You're waiting for a train. A train that will take you far away. You know where you hope this train will take you, but you don't know for sure. But it doesn't matter, because we'll be together.

What's the implicit meaning of this riddle?

8 Answers 8


I don't see this explicitly as a riddle per se, but as a saying they came up with when Mal & Cobb knew they had to get out of their 50yr long dream.

The reason I say this is because they say it to each other to reassure themselves that by killing themselves in the dream, they'll wake up in the real world; portrayed as they say it while putting their heads on the tracks.

It is a sad way that they profess their love for each other because, while being stuck in the dream world for 50 years, you lose a sense for what is actually real (hence the totems) and obviously death is a scary thing for anyone to face, even if you're somewhat sure the outcome is to just wake up from a dream. They say this to each other to reassure that even if they're wrong and not actually dreaming, they'll be together in the afterlife, if not the real world.


It's not a riddle at all.

Cobb starts saying those things to suggest the trains exists to Mal. Notice that only when he starts talking to her about it, the tracks being to tremble and shake.

He is essentially causing the train to exist and Mal is conjuring it up.

  • 1
    Great point! Never thought about it.
    – Dragos
    Apr 10, 2012 at 10:28

There's a pretty well-known theory that the whole movie of Inception was Cobb's dream, as well as many theories about Ariadne being Cobbs therapist, etc.. but I choose to believe we, the audience were meant to believe the whole movie is Cobbs dream (I would recommend googling about this and deciding for yourself).

Anyways the quote is basically a fantastic "symbol" of 2 lovers in the midst of a midlife crisis. As long as they are together, it doesn't matter what "reality" they are in. Even after death, death is just a train taking them away together. You see this in how cobb can't get rid of Mal the whole movie. It doesn't matter where or what, Cobb and Mal will always be together. The "you know where you hope it takes you" is sort of that desire for being in a "true reality" that everyone feels. Then, the "but you don't know for sure" describes the contradiction in that we have no way of knowing what "reality" is as compared to a dream (if it were all Cobbs dream, totems wouldn't work or be a thing at all).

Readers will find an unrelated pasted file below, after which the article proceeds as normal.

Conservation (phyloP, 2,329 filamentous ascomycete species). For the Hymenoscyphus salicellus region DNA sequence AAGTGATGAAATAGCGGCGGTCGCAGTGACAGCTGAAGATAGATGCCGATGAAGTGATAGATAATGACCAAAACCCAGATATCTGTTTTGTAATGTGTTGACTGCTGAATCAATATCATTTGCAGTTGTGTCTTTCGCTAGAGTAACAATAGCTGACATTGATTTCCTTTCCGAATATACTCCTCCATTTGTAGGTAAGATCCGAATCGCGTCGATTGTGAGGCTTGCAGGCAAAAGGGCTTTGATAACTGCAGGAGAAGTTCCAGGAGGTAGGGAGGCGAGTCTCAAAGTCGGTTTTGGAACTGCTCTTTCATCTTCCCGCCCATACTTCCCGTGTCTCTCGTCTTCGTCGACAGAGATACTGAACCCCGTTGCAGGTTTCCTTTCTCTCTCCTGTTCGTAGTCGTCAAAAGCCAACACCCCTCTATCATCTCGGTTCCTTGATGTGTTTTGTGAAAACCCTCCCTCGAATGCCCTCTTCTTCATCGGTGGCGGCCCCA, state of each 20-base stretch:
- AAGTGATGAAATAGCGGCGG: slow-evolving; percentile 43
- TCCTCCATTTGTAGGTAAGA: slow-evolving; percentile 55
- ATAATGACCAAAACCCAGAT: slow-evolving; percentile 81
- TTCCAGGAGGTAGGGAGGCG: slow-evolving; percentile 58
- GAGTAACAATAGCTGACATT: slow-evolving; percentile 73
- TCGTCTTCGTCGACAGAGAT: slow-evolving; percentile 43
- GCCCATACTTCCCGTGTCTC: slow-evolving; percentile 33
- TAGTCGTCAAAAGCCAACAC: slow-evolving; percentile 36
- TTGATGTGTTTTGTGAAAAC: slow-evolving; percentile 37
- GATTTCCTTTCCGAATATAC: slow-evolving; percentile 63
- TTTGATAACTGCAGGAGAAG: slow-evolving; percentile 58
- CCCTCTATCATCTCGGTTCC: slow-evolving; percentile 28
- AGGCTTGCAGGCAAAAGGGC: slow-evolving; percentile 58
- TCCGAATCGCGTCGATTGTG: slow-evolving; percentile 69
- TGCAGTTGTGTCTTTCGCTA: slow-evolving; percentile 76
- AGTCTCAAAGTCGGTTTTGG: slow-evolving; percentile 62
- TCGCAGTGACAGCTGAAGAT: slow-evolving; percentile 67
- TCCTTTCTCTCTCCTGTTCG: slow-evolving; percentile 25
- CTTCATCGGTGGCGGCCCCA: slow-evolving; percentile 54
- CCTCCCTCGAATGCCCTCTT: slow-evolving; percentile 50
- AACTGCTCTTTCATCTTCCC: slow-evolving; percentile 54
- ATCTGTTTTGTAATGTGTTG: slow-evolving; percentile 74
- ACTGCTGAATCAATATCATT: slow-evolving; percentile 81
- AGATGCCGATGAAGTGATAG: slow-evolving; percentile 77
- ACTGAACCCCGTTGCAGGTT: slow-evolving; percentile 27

It makes sense once you know what the implicit question to the end of the riddle:

Why are you waiting for a train?

And the answer to the riddle is, because "you're waiting to die."


Cobb is incomplete. He's part in the dream world, part in reality. Split. The train is a metaphor for Enlightenment. To wake up from a dream but not knowing what will happen. A return to reality without description. Notice he asks Mal "Now! Tell me why?" at the end. In the now moment, it's said in true reality's now moment and there is no question. Then Mal says, "Then you'll be together!" Not "us". "Then you'll be together." One, complete, free.


It's a metaphor of life and destiny. The train represents the life path you chose, and although you may have certain expectations (or call it destiny if you like) you can never know for sure where that path will end. Yet, this uncertainty about life can be easily overcome when you have someone you love to follow that path along with you. After all, is not the end what matters, but how you live it and with whom you decide to share it with.


The whole movie is about dreams, and how they're more important than reality. At the end of the movie the top spins, and in the movie this is how they know if they are in reality or a dream world. As the viewer you're intently watching the top and hoping it falls over so that cobb is in reality with his family. But they don't show if the top topples or spins forever, it fades to black. However, they confirm he's in a dream world with some muted dialog at the end of the movie.(i forget the exact line) The morale of the whole movie is that it doesn't matter if you're in a dream state or reality, the only thing that matters is your happiness.

This line is more of that same message. The train taking you away is your dreams, and love, but you don't know where that dream will take you. It's saying it doesn't matter where they go or how things end up, as long as they're together. At this point in the movie they are leaving a dream state.


It was always my opinion that Cobb is trying to convince mall that dreaming is real and life isn't so they can fully immerse themselves in the fact that dreaming is real. That's why Cobb breaks into her mind and makes the totem stop. But then he can't convince her to go under again because she thinks she's ask ray dreaming. So she kills herself to escape the "dream" and tries to blackmail Cobb into believing it also/give him no other choice. The tragedy being that they both did it out of love but that's what ended up killing Mal in the process.

  • I don't think at any point Cobb tries to convince Mal that dreaming is real life - quite the opposite. They enter limbo together and 'grow old together'. Mal didn't want to leave Limbo (perhaps because she had forgotten it was not real life), and he manipulates her totem to convince her that it was a dream. The movie does not address Cobb manipulating her into going into Limbo at all.
    – iandotkelly
    Oct 2, 2020 at 19:55

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